Karate, curry, and hunting for Neptune (maybe)

We are finally back into our “normal” routine. For most of the time we’ve lived in Florida, Elise has done two extracurricular activities: hunter-jumper horseback riding (with endless riding camps) and piano. About a month ago, she asked us if she could quit piano (or at least put it on hold) to take up karate.

In the past, we have not been too worried when she quit activities. However, analytical as she is, she is good at playing the piano and picking up music theory. It seemed like a shame to let her drop piano. It was not difficult to sympathize with her reasons for quitting though… She wanted an activity that involved being around other children. Playing piano was a lonely activity. So we let her pick up karate. Behold the cuteness.

Now that she’s doing it, I am so glad that she convinced us to study karate. Florida being Florida, we are surrounded by folks from all over the world, particularly the Caribbean, South America, Italy, and Portugal. It is such a cool experience for a young child to meet people from so many different backgrounds. Her karate sensei moved here several years ago from Peru. Never in a million years would I have thought someone from Peru would be teaching our child Japanese terms. But here we are. There are a ton of other homeschoolers in her class too, which is fantastic.

Per Elise’s request, we’ve spent most of this week working on history and Latin. We’ve been reading about the Crusades, Genghis Khan (who horrified Elise), and the Jewish diaspora. I’m honestly a little shocked by how much Latin vocabulary and Latin derivatives she’s picked up from Classical Academic Press and Royal Fireworks Press materials. And she’s naturally working Latin words and phrases into ordinary conversation.

We took an hour to get out to one of the zillion playgrounds in our town. This is my favorite, where the playground was built under a canopy of live oaks filled with tons of spooky Spanish moss. The whole playground is in the shade, which is a gift in the land of eternal summer. I’ve been working my way through George Will’s excellent new book (500 pages of political philosophy and history, yay). Under the trees, with a breeze, watching the neighborhood children play… heavenly.

How many kids can you fit onto one swing? The answer, according to Elise and her friends, is four. Eventually, I got up to push them because they were getting a little kamikaze about someone getting the group moving and then jumping on.

Tonight’s project involves breaking apart our beast of a telescope and cleaning the mirrors and other optical components. I’ve been lazy and it has been sitting the garage without its shroud, which is not good for keeping dust away.

Tonight will be a good night for stargazing, if we can pull it off. Hurricane Dorian pulled all the clouds and moisture out of the region, so we’ve had days of clear night skies during a season when no such thing usually happens. (Usually, I save the telescope for “winter,” when the skies are clear and astronomical darkness occurs a bit earlier.) And Neptune is in opposition, which means we can get the best possible view if we can stay up past midnight.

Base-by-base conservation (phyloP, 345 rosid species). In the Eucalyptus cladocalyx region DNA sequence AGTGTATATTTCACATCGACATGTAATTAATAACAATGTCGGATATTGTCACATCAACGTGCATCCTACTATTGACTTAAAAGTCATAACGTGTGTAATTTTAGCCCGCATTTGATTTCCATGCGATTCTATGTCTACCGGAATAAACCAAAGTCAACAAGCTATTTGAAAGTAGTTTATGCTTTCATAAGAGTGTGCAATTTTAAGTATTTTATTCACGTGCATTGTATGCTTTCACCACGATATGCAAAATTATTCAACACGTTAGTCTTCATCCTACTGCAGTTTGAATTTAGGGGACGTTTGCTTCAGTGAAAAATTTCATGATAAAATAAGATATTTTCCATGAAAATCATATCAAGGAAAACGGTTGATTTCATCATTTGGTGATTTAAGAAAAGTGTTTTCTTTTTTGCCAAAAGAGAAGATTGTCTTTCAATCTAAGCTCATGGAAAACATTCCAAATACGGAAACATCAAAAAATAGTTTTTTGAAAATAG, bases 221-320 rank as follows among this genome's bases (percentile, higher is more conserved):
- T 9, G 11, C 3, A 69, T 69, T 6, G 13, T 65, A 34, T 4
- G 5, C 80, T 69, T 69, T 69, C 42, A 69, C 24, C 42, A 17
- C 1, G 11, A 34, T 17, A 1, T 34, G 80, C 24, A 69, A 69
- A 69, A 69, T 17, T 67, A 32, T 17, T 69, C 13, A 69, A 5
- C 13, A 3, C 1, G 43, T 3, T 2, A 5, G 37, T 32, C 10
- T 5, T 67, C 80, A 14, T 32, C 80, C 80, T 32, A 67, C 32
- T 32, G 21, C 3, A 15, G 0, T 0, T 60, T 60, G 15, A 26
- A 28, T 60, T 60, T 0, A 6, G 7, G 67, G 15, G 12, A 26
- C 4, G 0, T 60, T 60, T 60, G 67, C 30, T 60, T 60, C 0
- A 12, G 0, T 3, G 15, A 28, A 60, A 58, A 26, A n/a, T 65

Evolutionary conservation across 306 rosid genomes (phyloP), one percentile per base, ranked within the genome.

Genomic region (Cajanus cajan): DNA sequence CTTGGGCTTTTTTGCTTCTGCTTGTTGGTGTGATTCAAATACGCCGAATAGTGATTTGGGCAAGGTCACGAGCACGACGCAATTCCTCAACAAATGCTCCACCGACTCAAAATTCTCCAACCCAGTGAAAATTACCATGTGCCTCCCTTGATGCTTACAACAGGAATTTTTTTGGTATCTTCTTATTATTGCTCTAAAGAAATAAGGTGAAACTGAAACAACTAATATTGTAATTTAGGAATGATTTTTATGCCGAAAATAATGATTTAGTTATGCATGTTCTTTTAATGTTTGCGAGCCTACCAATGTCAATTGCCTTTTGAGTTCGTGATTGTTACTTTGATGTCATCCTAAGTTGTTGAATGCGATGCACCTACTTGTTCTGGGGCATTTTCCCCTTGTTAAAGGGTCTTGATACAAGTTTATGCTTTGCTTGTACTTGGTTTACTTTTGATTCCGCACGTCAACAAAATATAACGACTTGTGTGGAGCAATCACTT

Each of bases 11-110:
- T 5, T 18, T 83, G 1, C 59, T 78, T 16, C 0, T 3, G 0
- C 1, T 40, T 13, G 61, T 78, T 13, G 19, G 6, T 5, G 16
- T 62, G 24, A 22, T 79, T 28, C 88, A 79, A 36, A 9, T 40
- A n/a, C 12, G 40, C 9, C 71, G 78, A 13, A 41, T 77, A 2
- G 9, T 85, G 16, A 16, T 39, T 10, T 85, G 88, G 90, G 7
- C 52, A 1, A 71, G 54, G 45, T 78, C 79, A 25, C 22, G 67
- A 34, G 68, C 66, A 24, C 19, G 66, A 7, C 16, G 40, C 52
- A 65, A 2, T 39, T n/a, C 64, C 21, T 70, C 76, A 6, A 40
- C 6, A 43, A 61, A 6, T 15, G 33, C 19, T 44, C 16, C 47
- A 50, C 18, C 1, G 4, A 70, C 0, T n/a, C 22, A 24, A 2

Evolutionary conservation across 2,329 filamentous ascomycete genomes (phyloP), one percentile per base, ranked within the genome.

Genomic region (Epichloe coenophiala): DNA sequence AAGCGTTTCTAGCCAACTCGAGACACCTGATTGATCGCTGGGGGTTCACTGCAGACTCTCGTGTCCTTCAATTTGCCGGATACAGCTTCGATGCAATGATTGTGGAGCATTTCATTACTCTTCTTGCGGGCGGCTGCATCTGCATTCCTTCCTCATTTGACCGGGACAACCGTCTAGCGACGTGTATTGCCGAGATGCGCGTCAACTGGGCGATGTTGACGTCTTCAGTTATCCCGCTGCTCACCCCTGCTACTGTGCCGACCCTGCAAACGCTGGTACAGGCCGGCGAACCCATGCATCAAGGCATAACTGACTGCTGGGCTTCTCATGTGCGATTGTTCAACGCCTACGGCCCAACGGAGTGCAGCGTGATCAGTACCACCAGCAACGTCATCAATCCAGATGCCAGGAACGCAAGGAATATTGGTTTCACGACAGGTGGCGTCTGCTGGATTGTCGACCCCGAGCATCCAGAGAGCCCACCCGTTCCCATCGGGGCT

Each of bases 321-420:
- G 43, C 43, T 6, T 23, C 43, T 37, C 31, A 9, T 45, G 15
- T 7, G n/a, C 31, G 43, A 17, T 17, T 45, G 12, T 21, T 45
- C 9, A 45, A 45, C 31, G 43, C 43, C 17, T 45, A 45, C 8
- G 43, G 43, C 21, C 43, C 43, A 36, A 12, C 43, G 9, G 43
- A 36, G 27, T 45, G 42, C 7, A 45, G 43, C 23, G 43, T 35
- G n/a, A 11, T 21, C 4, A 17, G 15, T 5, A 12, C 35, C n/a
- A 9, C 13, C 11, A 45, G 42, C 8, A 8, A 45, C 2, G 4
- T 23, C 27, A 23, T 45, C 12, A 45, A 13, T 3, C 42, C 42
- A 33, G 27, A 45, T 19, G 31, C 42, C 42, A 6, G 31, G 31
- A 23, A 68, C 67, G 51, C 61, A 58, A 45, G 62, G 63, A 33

That’s another bonus to homeschooling. If you want to stay up past midnight looking at distant planets on a school night, you can. It’s no one’s business if your kid sleeps in.

Being back by the ocean means being back by our favorite Thai restaurant (Thai by Thai) and towers of tuna and salmon that tastes like a pat of butter melting in your mouth.

And eel, Elise’s favorite. (Fun story: One time, Rodney and I tried ordering eel from our local fishmonger because we loved it so much. We did not understand how much we were ordering, and ended up with a freezer full of boxes and boxes and boxes of eel. We ate eel for so long. I am glad that Elise loves eel so much, but I think we have had enough for a lifetime.)

And a beautiful lamb curry with fresh scallops thrown in, because why not.

Rodney also spent yesterday slow-cooking pork for some Carolina barbecue. We’ve been eating seriously well lately. Have I mentioned today how much I love living in the South?

4 thoughts on “Karate, curry, and hunting for Neptune (maybe)

  1. I’m disappointed that Elise quit piano. Music is so good for developing the mind, not that I disapprove of karate. She’s so bright, maybe you can squeeze in some music into her schedule. I have a suggestion. Play duets with her, or arrange for her to play with a student violinist or cellist, ideally a classmate, then on to youth orchestra. On another subject, I’d like your OK to post your “rant” , actually perfectly rational, on the wealth tax on my Fasciztbook page. 😉

    Liked by 1 person

    1. Yeah, I know. I had a hard time with it. I think I might try to persuade her to return to music down the line. We went through two piano teachers in the past year, and the last one was not great. I’m treating it more like a break from weekly piano lessons than a permanent shift.

      You can post anything I write on FB. I only left social media for my peace of mind. (What’s left of it, anyway.)


      1. Thanks for the permission. Enjoying reading the vignettes of life in Florida. San Diego is also warm, but drier.
        The ocean is cooler, creates a different climate.

        Liked by 1 person

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